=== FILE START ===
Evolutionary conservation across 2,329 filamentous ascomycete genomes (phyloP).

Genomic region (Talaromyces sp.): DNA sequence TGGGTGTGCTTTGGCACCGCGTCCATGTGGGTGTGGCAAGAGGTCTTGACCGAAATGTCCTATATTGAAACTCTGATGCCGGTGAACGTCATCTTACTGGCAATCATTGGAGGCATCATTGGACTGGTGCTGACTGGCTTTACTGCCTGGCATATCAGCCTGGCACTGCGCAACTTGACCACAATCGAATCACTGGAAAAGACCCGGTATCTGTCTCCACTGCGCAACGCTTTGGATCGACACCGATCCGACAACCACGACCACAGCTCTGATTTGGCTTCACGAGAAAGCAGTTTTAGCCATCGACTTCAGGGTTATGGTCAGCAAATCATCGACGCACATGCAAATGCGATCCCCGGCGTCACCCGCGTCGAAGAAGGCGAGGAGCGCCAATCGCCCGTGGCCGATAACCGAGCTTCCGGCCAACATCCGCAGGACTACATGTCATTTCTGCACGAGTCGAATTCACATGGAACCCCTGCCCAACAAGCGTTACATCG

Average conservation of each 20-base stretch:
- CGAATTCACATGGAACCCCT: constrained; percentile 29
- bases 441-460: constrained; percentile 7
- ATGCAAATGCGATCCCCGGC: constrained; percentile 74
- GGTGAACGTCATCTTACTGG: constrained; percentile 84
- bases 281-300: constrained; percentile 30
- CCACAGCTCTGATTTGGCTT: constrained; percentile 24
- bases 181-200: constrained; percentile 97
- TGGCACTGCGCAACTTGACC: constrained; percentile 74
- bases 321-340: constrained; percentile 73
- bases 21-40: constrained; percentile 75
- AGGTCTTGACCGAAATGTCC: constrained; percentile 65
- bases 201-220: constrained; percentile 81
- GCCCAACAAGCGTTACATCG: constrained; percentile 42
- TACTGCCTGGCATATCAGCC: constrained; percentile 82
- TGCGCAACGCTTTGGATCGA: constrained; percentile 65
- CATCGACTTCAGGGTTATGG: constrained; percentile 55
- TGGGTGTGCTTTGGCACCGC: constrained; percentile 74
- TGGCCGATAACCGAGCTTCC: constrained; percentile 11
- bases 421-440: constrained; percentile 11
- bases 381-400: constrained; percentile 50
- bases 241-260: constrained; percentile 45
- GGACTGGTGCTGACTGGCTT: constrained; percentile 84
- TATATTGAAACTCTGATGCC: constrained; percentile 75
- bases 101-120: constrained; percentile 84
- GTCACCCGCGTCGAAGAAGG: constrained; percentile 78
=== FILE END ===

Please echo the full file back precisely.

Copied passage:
Evolutionary conservation across 2,329 filamentous ascomycete genomes (phyloP).

Genomic region (Talaromyces sp.): DNA sequence TGGGTGTGCTTTGGCACCGCGTCCATGTGGGTGTGGCAAGAGGTCTTGACCGAAATGTCCTATATTGAAACTCTGATGCCGGTGAACGTCATCTTACTGGCAATCATTGGAGGCATCATTGGACTGGTGCTGACTGGCTTTACTGCCTGGCATATCAGCCTGGCACTGCGCAACTTGACCACAATCGAATCACTGGAAAAGACCCGGTATCTGTCTCCACTGCGCAACGCTTTGGATCGACACCGATCCGACAACCACGACCACAGCTCTGATTTGGCTTCACGAGAAAGCAGTTTTAGCCATCGACTTCAGGGTTATGGTCAGCAAATCATCGACGCACATGCAAATGCGATCCCCGGCGTCACCCGCGTCGAAGAAGGCGAGGAGCGCCAATCGCCCGTGGCCGATAACCGAGCTTCCGGCCAACATCCGCAGGACTACATGTCATTTCTGCACGAGTCGAATTCACATGGAACCCCTGCCCAACAAGCGTTACATCG

Average conservation of each 20-base stretch:
- CGAATTCACATGGAACCCCT: constrained; percentile 29
- bases 441-460: constrained; percentile 7
- ATGCAAATGCGATCCCCGGC: constrained; percentile 74
- GGTGAACGTCATCTTACTGG: constrained; percentile 84
- bases 281-300: constrained; percentile 30
- CCACAGCTCTGATTTGGCTT: constrained; percentile 24
- bases 181-200: constrained; percentile 97
- TGGCACTGCGCAACTTGACC: constrained; percentile 74
- bases 321-340: constrained; percentile 73
- bases 21-40: constrained; percentile 75
- AGGTCTTGACCGAAATGTCC: constrained; percentile 65
- bases 201-220: constrained; percentile 81
- GCCCAACAAGCGTTACATCG: constrained; percentile 42
- TACTGCCTGGCATATCAGCC: constrained; percentile 82
- TGCGCAACGCTTTGGATCGA: constrained; percentile 65
- CATCGACTTCAGGGTTATGG: constrained; percentile 55
- TGGGTGTGCTTTGGCACCGC: constrained; percentile 74
- TGGCCGATAACCGAGCTTCC: constrained; percentile 11
- bases 421-440: constrained; percentile 11
- bases 381-400: constrained; percentile 50
- bases 241-260: constrained; percentile 45
- GGACTGGTGCTGACTGGCTT: constrained; percentile 84
- TATATTGAAACTCTGATGCC: constrained; percentile 75
- bases 101-120: constrained; percentile 84
- GTCACCCGCGTCGAAGAAGG: constrained; percentile 78